Whey and casein proteins are used differently due to the speed at which the body digests them. In studies comparing whey and casein protein for increasing muscle mass, whey protein was the clear winner. Whey protein taken immediately after exercise has been shown to increase muscle mass. This is primarily due to the fact that the body digests whey protein quickly, making it more readily available for protein synthesis and rebuilding muscle. On the other hand, including casein protein in the diet (taken in the later evening or before bedtime) may preserve muscle mass and promote recovery during sleep because of the slower digestion time and longer lasting effect.
Protein Timing Recommendations
The ISSN recommends that exercising individuals should consume high quality protein before, during and after exercise. This is because of protein breakdown that occurs during exercise and the need to rebuild muscle during recovery. A strategically planned protein intake timed around physical activity is important for:
- Preserving muscle mass
- Promoting muscle hypertrophy (growth)
- Ensuring proper recovery from exercise
- Sustaining optimal immune function
In numerous studies, protein and carbohydrates taken before and/or right after exercise have been shown to increase protein synthesis (building of muscle).
The Role of Branched-Chain Amino Acids (BCAA) in Exercise
Branched-chain amino acids (i.e. leucine, isoleucine and valine) make up approximately one-third of skeletal muscle protein. An increasing amount of literature suggests that leucine appears to play the most significant role in stimulating protein synthesis. The ISSN supports the use of amino acid supplementation (particularly BCAAs) for active and exercising individuals.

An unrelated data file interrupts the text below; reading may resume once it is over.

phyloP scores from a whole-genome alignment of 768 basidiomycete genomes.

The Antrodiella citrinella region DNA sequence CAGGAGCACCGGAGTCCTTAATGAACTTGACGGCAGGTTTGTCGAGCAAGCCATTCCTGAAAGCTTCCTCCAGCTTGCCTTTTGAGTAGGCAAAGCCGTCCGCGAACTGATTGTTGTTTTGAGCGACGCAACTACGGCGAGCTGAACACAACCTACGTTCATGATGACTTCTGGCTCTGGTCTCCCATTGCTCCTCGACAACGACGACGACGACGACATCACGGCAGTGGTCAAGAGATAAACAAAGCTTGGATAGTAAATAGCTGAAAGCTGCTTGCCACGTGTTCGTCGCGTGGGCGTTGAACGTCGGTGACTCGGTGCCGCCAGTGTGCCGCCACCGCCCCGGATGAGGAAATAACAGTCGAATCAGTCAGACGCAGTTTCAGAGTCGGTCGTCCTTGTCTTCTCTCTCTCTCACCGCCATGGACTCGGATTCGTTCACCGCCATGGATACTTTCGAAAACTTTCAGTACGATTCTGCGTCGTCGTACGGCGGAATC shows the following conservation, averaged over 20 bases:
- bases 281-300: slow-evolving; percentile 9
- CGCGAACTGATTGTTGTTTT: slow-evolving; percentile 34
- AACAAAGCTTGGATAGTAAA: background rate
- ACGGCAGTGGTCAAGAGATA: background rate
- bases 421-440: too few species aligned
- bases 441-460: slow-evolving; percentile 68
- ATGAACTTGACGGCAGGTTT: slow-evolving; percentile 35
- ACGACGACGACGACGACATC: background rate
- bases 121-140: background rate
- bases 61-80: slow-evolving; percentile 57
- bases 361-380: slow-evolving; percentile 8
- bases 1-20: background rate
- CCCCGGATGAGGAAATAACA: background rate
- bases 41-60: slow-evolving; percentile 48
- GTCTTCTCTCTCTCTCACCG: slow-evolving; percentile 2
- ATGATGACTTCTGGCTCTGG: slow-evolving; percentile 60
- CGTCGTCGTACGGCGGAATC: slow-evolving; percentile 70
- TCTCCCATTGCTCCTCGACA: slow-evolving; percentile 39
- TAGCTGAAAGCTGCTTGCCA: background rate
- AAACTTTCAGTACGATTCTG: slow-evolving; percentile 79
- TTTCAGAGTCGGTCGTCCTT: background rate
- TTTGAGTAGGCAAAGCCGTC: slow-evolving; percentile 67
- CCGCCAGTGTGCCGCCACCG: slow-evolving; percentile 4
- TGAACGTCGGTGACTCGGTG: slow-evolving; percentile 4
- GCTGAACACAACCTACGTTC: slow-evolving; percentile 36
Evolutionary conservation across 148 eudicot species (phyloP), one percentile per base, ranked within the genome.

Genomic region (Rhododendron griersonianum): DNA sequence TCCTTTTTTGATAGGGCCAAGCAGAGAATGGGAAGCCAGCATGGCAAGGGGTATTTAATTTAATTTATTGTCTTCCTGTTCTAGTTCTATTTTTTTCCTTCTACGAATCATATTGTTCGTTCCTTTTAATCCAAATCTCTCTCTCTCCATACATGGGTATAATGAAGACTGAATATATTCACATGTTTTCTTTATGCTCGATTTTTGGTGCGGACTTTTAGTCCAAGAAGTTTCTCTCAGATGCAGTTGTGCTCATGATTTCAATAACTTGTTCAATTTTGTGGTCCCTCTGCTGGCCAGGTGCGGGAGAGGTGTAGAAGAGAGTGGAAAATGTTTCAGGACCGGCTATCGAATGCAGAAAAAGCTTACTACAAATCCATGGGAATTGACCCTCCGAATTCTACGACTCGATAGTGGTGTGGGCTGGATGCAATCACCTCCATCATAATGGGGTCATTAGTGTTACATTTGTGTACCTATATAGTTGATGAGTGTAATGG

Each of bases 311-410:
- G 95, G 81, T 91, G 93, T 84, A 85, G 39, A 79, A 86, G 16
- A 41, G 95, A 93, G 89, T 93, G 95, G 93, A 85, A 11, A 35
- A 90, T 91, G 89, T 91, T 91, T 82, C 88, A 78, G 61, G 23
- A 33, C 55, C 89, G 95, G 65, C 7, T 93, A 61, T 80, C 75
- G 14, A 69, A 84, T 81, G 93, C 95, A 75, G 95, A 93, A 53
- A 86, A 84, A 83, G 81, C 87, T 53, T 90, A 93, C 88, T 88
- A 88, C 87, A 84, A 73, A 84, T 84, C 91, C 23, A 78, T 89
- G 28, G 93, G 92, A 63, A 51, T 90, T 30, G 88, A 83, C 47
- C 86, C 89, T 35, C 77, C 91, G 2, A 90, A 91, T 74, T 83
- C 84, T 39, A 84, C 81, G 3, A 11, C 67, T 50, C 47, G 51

Because BCAAs have been shown to aid in the body’s ability to recover from exercise (i.e. stimulating protein synthesis, aiding in glycogen re-synthesis, delaying the onset of fatigue, maintaining mental function in aerobic-based exercise) the ISSN suggests consuming BCAAs (in addition to carbohydrates) before, during and after exercise. It has been suggested that the RDA for leucine should be 45 milligrams/kilogram of body weight per day for sedentary individuals, and even higher for active individuals. BCAAs should be obtained from whole food protein sources (i.e. animal protein) when possible.
What to Include in a Protein Shake
Protein shakes are the most common way to incorporate protein powder into your diet. A well-balanced protein shake should include the following:
- High quality protein (i.e. whey, casein or soy)
- Simple carbohydrates (a variety of fruits)
- Nutrient-dense liquid base (i.e. milk, almond milk, soy milk or coconut water)
Optional ingredients may include:
- Branched-chain amino acid supplement
- Vegetables (i.e. spinach, kale, beets, carrots)
- Coconut oil (i.e. lauric acid; 1 to 3 tablespoons is suggested per day)
Keep in mind that a protein shake is “concentrated” nutrition that will require adequate hydration to ensure proper absorption and utilization of the nutrients. This is especially important if you are adding supplements (i.e. creatine) that require more hydration than usual. It is difficult to determine how much water a person should drink but a suggested guideline is to drink 8 ounces of water every 15 minutes while training and after a post-workout shake to avoid dehydration.
For more information on the International Society of Sports Nutrition and the Protein and Exercise Recommendations click here.